Safety of COVID-19 antibody treatment tested #InMice #InMonkeys

June 22nd, 2021 While much has been written about the various COVID-19 vaccines (prevention), including here are Speaking of Research, less emphasis has been placed on the treatment of COVID-19 patients—both earlier on in the pandemic and even at present. Part of this relates to some inherent skepticism of the value of using existing treatments … Continue reading Safety of COVID-19 antibody treatment tested #InMice #InMonkeys

Why nonhuman primates are essential for addressing Alzheimer’s disease and women’s health issues

May 20th 2021Agnès Lacreuse, PhD Our world is aging at an unprecedented rate. The number of older people is projected to double every 20 years, and reach about 17% of the total population by 2050. These figures are alarming, as age is the primary risk factor for developing devastating diseases such as Alzheimer’s disease (AD). … Continue reading Why nonhuman primates are essential for addressing Alzheimer’s disease and women’s health issues

8 Reasons Marmosets are Good Translational Models for Aging

In February, the American Journal of Primatology (AJP) published a Special Issue entitled, “Marmosets as a Translational Model for Aging Studies.” The Special Issue contains a comprehensive set of studies that provides crucial new information to help guide the further development of this animal model of aging. It also emphasizes the value  and necessity of … Continue reading 8 Reasons Marmosets are Good Translational Models for Aging

Does talcum powder cause ovarian cancer? Weighing up the human and animal studies

In this article, Justin Varholick, investigates the evidence on whether talcum powder can cause ovarian cancer. Over the years, several courts have ruled that talcum powder can cause ovarian cancer, while the scientific evidence suggests otherwise. In light of Ovarian Cancer Month, it is important to highlight how animal and human studies can improve our … Continue reading Does talcum powder cause ovarian cancer? Weighing up the human and animal studies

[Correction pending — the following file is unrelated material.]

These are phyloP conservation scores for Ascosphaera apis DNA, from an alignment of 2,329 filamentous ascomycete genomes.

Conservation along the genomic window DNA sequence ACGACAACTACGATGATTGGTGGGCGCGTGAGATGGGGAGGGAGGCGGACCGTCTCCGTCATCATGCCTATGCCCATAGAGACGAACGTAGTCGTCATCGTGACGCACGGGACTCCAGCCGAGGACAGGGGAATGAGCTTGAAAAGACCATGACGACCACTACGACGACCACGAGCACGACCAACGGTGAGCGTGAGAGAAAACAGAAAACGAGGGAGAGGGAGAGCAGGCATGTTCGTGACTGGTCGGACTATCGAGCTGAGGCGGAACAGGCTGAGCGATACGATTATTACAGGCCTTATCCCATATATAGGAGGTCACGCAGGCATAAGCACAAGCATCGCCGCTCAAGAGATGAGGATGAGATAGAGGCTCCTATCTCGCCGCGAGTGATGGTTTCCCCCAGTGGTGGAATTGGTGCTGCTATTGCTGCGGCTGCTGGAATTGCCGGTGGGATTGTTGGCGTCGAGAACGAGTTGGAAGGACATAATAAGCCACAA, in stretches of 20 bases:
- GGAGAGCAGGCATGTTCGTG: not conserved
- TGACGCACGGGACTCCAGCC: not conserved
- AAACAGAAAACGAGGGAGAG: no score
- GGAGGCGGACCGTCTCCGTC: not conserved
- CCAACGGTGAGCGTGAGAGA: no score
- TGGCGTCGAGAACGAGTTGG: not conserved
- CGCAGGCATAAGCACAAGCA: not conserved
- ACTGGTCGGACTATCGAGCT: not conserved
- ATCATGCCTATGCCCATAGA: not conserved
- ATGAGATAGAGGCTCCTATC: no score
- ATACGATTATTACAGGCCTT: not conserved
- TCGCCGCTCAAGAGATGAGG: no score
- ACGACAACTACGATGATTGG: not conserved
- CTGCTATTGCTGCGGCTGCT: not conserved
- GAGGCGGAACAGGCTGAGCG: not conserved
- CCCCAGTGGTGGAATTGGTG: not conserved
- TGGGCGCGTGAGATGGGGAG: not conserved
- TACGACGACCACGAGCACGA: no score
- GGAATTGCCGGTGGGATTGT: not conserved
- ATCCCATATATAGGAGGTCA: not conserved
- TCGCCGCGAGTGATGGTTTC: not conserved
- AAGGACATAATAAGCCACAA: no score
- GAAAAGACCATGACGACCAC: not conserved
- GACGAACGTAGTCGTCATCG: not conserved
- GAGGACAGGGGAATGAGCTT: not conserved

Research Roundup: Artificial bile ducts, saving bat populations, safety of CRISPR and more

Welcome to this week’s Research Roundup. These Friday posts aim to inform our readers about the many stories that relate to animal research each week. Do you have an animal research story we should include in next week’s Research Roundup? You can send it to us via our Facebook page or through the contact form … Continue reading Research Roundup: Artificial bile ducts, saving bat populations, safety of CRISPR and more

Research Roundup: 3D printed ovaries, social ties and longevity, a new bone regeneration therapy, and more!

Welcome to this week’s Research Roundup. These Friday posts aim to inform our readers about the many stories that relate to animal research each week. Do you have an animal research story we should include in next week’s Research Roundup? You can send it to us via our Facebook page or through the contact form … Continue reading Research Roundup: 3D printed ovaries, social ties and longevity, a new bone regeneration therapy, and more!

Last surviving member of Pittsburgh polio vaccine team dies at 96

Dr. Julius S. Youngner, the last surviving member of the team that developed the Salk polio vaccine in the 1950s, died in his home on April 27 at the age of 96. Dr. Youngner, like many scientists, pursued a passion to help people via his love of the scientific method.  His own experiences as a child … Continue reading Last surviving member of Pittsburgh polio vaccine team dies at 96

Device to help stroke patients to recover moves from primates to people

Every year, 15 million people worldwide suffer a stroke, resulting in almost six million deaths and five million people left permanently disabled. It occurs when blood supply to the brain is blocked, or a blood vessel bursts. This prevents oxygen reaching the brain and can cause brain cells to die. Many people who suffer strokes … Continue reading Device to help stroke patients to recover moves from primates to people